Wednesday, 23 March 2011

Revolver by Marcus Sedgwick: Review

Today, I welcome my first guest reviewer to The Faded Bookmark.

Tamsin Jupp is mother to three young girls, nicknamed The Three Graces and she has been a prolific reader and writer since she was small.  This is the year that Tamsin is going to make her writing more of a priority, whether it be to finish the children's book she has been mulling over for a year or to actually take a chance with a picture book she wrote for her middle child.  So you'll find her either nose in a book, scribbling notes, or out in the woods stomping in the mud letting her imagination run riot.

Revolver by Marcus Sedgwick
The first chapter introduces us to Sig, a fifteen year old boy who is sitting in an isolated cabin, somewhere in the frozen Arctic Circle, with a corpse on the table.  It's his father, who had fallen through the ice that morning on his way home.  He'd been crossing a melting lake, at a point he had told his son never to cross at.  As Sig struggles to come to terms with this and puzzle his fathers rash actions, it looks like he has been abandoned by his step-mother and sister.  When you think things can't get worse, a psychotic, gun-toting man turns up demanding the gold owed to him by his dead father.

The story revolves around Sig, a boy who has felt a misfit most of his life, who has been treading water, waiting for something he just can't put his finger on.  Now he is stuck alone with an adult who has no moral compass and has spent the last ten years with the sole purpose of tracking down the family, getting his share of gold and making someone pay.  Sig, has no idea where the gold is, so faces certain death, unless he can get to the store cupboard where his father's ancient revolver is hidden, to even the odds.  Can he remember the lessons his father taught him about the gun?  If he does manage to arm himself, will he be true to his mother and choose the bible's peaceful path (she herself was raped and murdered in another part of this lawless, frozen land), or to his father and his scientific, logical mind?  Kill or be killed?  Or is there a third option?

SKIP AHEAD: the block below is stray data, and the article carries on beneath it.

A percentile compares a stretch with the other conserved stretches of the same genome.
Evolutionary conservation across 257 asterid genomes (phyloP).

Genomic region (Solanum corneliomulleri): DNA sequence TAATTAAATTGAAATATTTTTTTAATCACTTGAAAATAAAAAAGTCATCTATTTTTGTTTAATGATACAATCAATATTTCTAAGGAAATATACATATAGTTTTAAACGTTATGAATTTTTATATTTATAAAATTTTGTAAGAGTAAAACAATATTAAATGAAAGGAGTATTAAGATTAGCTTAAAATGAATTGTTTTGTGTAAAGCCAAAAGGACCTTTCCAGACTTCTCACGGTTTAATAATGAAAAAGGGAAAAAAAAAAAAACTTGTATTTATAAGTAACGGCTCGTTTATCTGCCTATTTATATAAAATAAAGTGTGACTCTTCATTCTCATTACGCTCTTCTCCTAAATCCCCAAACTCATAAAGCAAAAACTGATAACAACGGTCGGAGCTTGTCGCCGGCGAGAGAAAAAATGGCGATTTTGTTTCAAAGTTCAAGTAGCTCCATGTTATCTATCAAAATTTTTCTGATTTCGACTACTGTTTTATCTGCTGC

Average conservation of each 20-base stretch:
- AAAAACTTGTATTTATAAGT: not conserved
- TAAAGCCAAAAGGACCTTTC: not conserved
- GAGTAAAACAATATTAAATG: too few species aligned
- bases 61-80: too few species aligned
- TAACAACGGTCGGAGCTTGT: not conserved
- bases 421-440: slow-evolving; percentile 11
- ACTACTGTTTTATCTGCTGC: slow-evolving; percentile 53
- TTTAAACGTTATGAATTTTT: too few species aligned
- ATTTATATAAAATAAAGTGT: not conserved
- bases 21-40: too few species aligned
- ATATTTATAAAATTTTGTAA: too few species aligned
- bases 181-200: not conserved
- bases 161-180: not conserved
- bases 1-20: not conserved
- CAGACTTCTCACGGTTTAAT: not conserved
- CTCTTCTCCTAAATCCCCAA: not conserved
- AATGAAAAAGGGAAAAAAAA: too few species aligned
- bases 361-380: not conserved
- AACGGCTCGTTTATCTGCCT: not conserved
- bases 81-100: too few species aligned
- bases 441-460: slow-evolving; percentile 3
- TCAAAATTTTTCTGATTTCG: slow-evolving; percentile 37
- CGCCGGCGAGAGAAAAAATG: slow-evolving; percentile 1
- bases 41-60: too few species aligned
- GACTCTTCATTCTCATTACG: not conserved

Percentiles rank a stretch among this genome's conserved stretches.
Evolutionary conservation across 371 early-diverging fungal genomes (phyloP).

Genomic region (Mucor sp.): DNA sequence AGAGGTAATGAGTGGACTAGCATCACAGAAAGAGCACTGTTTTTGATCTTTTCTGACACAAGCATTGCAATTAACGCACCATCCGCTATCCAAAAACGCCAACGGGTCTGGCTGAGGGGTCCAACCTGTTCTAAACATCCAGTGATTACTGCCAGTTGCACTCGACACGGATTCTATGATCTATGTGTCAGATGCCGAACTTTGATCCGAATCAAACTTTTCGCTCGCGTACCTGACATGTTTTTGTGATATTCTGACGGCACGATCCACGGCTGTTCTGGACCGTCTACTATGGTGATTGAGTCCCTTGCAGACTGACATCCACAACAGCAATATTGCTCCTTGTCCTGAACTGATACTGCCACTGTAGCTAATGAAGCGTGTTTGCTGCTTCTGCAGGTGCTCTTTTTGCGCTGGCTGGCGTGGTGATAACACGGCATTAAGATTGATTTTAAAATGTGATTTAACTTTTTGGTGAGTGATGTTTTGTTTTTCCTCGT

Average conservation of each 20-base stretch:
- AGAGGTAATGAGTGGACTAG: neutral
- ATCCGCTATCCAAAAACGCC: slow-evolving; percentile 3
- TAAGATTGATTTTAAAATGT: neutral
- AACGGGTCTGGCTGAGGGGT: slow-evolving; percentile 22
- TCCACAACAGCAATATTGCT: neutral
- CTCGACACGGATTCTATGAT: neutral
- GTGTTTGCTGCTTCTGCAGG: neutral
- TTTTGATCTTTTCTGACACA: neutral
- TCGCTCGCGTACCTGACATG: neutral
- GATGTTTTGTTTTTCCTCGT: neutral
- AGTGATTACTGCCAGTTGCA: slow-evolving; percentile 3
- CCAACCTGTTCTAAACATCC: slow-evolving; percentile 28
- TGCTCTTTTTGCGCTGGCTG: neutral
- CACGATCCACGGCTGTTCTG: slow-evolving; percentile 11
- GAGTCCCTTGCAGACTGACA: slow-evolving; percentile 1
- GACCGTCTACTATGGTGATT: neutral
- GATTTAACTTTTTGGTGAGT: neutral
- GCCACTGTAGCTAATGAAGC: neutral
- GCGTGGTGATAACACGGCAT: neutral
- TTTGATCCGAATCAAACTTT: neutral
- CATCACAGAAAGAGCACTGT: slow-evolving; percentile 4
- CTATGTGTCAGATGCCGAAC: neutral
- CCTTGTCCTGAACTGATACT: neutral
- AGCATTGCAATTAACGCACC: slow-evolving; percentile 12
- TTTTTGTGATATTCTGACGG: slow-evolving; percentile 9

Yet this is not a bleak book, there is always a sense of hope, the hint of possibility just round the corner.  The reader is swept along, carried by Sedgwick's beautiful use of imagery and language.  He builds on the suspense and fear, fuelling your desire to get to the conclusion.   "The words hung in the air, drifted around the room.  They seemed to paint themselves on the walls in letters two feet high.  They seemed to be painted in blood."

I loved this book and can't wait to read more by this author!

To read more from Tamsin please visit her blog My Dandelion Girl.

If you would like to be a guest reviewer (of YA fiction) on The Faded Bookmark then please email me at:

siobhancurham [AT]yahoo[DOT]co[DOT]uk

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